limit - as far as something can go
region, part - the extended spatial location of something; "the farming regions of France"; "religions in all parts of the world"; "regions of outer space"
5.extremity - that part of a limb that is farthest from the torso
external body part - any body part visible externally
limb - one of the jointed appendages of an animal used for locomotion or grasping: arm; leg; wing; flipper
pedal extremity, vertebrate foot - the extremity of the limb in vertebrates
hand, manus, mitt, paw - the (prehensile) extremity of the superior limb; "he had the hands of a surgeon"; "he extended his mitt"
finger - any of the terminal members of the hand (sometimes excepting the thumb); "her fingers were long and thin"
toe - one of the digits of the foot

extremity

noun
2. depth, height, excess, climax, consummation, acuteness his lack of restraint in the extremity of his grief
3. crisis, trouble, emergency, disaster, setback, pinch, plight, hardship, adversity, dire straits, exigency, extreme suffering Even in extremity, she never lost her sense of humour.
plural noun
1. hands and feet, limbs, fingers and toes Rheumatoid arthritis affects the extremities and limbs.

extremity

noun
A highly volatile dangerous situation requiring immediate remedial action:
Translations
أطراف الجِسِمدرجَه قُصْوىضيق، شَدَّهطَرَف
končetina
elendighedfødderhænderlemyderlighed
szélsőségvégletvégtag
hámark, hæsta stigneyî, hörmungarútlimirystu mörk
najvyššia miera
extremitet
aşırı dereceel ve ayaklartehlikeli durum

extremity

[ɪksˈtremɪtɪ] N
1. (= end) (usu pl) → extremo m, punta f
2. (fig) [of despair etc] → extremo m
in his extremity, he went to her for helpante la necesidad, acudió a ella en busca de ayuda
3. extremities (Anat) → extremidades fpl

extremity

[ɪkˈstrɛmɪti]
n
(= furthest part) → extrémité f
(= severity) [climate, situation] → dureté f extremities
npl (= hands and feet) → extrémités fpl

extremity

n
(= furthest point)äußerstes Ende; at the northerly extremity of the continentam nördlichsten Zipfel des Kontinents
extremities pl (= hands and feet)Extremitäten pl
(= extreme degree) in the extremity of his despairin tiefster or äußerster Verzweiflung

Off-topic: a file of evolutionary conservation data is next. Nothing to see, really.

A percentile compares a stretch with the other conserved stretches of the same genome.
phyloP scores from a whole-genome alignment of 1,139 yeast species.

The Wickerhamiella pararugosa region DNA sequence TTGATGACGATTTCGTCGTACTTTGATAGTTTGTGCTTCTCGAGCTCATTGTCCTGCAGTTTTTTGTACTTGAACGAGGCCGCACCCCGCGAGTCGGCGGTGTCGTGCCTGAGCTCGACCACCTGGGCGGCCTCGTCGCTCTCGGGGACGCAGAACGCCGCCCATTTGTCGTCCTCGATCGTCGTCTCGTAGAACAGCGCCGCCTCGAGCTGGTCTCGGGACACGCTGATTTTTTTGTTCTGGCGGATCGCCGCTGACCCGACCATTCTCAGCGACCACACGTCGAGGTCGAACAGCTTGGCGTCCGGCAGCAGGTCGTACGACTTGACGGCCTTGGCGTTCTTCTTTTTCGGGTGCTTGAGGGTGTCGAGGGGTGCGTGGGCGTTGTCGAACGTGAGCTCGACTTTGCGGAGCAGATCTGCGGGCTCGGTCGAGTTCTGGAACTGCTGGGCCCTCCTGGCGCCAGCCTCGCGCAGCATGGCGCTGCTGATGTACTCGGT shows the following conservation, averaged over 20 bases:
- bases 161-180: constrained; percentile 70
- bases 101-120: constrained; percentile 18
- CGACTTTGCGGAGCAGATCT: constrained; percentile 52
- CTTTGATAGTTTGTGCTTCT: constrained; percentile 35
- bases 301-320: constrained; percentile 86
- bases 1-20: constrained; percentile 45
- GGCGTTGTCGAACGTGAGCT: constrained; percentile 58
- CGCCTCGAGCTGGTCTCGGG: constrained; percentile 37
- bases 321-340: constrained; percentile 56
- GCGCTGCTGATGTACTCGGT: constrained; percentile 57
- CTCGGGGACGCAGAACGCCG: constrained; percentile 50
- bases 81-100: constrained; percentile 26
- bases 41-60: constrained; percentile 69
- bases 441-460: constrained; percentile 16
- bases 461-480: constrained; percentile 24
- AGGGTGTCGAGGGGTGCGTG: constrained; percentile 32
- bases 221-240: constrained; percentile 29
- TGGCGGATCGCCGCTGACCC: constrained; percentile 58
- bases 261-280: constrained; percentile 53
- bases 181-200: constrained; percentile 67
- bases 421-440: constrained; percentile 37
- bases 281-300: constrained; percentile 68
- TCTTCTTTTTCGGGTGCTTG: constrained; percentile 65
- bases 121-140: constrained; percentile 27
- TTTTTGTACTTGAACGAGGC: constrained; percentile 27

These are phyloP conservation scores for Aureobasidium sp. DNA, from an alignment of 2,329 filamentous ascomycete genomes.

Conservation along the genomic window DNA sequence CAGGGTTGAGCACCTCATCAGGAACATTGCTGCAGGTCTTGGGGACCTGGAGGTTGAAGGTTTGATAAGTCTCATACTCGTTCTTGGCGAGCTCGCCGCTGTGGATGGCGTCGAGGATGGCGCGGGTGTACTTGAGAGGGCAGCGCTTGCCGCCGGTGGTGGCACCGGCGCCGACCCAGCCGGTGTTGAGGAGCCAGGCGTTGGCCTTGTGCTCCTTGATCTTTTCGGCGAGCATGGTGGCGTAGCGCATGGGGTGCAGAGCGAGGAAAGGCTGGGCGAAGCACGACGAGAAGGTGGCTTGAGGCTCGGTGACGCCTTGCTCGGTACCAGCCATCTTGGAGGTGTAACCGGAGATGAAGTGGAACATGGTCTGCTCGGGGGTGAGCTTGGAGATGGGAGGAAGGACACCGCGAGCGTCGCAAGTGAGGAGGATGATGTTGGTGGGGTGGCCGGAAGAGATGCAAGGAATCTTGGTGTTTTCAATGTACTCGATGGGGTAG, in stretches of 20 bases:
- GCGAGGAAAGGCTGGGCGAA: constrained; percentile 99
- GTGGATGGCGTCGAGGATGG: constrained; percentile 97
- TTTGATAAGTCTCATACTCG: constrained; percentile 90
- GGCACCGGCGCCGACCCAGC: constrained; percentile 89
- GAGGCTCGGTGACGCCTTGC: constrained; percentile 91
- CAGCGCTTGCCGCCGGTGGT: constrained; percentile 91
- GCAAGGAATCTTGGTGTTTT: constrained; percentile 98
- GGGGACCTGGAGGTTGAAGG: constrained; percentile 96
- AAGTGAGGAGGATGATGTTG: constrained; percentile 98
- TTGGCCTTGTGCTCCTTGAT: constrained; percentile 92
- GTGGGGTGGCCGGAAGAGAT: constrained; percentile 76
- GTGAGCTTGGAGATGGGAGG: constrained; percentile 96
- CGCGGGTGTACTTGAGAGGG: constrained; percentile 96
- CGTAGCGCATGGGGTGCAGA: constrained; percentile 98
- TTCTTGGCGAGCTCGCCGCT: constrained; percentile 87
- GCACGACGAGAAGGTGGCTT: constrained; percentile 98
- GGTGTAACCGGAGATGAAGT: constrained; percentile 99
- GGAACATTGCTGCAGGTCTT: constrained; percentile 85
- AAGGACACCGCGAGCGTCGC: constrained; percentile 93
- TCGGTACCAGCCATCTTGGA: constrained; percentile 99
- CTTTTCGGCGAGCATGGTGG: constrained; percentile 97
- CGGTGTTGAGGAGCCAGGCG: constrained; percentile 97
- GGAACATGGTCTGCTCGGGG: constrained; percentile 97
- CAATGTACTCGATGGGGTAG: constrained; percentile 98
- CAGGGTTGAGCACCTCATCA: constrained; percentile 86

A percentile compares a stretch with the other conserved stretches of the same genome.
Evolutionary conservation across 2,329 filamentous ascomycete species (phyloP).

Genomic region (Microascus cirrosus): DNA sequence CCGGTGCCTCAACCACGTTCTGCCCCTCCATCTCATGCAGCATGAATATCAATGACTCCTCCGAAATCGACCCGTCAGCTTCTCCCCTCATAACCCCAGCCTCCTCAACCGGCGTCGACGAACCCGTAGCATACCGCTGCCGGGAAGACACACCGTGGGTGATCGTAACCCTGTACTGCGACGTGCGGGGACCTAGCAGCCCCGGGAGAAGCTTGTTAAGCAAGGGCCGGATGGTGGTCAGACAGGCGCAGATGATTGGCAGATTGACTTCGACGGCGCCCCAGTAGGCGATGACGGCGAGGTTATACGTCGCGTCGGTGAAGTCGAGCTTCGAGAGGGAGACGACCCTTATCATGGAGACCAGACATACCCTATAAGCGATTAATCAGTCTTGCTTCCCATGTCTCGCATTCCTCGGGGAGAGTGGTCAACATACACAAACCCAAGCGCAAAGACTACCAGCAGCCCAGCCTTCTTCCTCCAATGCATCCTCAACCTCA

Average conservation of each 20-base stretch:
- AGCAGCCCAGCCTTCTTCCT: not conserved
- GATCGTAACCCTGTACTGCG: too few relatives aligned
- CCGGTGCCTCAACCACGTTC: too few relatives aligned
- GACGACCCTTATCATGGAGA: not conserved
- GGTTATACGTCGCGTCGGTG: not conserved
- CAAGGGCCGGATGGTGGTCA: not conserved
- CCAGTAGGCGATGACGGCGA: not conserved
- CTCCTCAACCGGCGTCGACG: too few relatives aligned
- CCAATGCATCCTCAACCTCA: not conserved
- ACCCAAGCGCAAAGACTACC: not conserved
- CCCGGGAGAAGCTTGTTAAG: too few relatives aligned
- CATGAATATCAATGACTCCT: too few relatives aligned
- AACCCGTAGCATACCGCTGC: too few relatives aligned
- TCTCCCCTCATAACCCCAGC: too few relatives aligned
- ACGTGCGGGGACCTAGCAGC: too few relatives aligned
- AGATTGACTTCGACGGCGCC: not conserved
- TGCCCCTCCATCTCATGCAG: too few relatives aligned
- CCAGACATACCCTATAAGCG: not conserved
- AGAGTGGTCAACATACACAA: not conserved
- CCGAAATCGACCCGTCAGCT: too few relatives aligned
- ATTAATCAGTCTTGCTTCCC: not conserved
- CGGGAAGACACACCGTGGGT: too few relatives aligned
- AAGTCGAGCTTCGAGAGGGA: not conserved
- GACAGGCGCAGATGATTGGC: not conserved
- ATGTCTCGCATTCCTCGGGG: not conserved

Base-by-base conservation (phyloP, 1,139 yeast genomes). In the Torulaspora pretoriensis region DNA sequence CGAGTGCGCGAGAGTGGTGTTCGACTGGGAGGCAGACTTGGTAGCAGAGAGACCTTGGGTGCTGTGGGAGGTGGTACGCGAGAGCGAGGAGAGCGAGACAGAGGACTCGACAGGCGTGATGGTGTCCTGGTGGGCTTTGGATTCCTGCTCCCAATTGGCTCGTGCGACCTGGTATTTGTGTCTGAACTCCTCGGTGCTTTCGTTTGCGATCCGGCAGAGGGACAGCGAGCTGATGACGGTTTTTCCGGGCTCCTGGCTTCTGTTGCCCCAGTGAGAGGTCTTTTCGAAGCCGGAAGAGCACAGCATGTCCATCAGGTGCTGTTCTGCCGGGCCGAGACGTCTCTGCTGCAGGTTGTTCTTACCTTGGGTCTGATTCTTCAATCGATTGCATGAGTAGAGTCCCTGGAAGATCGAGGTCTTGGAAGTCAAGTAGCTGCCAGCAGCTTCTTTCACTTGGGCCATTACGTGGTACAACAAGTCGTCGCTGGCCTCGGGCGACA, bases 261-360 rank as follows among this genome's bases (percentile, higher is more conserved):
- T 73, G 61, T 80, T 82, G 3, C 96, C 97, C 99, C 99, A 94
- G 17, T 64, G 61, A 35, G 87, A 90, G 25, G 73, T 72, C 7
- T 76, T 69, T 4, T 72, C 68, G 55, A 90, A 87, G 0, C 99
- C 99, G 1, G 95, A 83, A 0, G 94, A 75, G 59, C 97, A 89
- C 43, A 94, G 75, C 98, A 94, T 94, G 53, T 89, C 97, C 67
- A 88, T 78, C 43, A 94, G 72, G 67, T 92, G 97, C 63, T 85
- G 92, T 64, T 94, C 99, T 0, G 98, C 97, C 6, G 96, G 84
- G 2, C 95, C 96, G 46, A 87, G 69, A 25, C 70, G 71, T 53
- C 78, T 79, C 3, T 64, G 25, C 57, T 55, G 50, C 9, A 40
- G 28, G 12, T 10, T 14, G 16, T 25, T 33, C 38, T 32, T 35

(= state of need, distress)Not f; he was reduced to the extremity of having to sell his businesser musste zum äußersten Mittel schreiten und sein Geschäft verkaufen
(= extreme actions) to resort to extremitieszu äußersten or extremen Mitteln greifen; to drive somebody to extremitiesjdn zum Äußersten treiben

extremity

[ɪksˈtrɛmɪtɪ] n (gen) → estremità f inv (fig) (of despair) → culmine

extreme

(ikˈstriːm) adjective
1. very great, especially much more than usual. extreme pleasure; He is in extreme pain.
2. very far or furthest in any direction, especially out from the centre. the extreme south-western tip of England; Politically, he belongs to the extreme left.
3. very violent or strong; not ordinary or usual. He holds extreme views on education.
noun
1. something as far, or as different, as possible from something else. the extremes of sadness and joy.
2. the greatest degree of any state, especially if unpleasant. The extremes of heat in the desert make life uncomfortable.
exˈtremely adverb
very. extremely kind.
exˈtremism noun
the holding of views which are as far from being moderate as possible.
exˈtremist noun, adjective
exˈtremity (-ˈstre-) plural exˈtremities noun
1. the farthest point. The two poles represent the extremities of the earth's axis.
2. an extreme degree; the quality of being extreme. Their suffering reached such extremities that many died.
3. a situation of great danger or distress. They need help in this extremity.
4. the parts of the body furthest from the middle eg the hands and feet.
in the extreme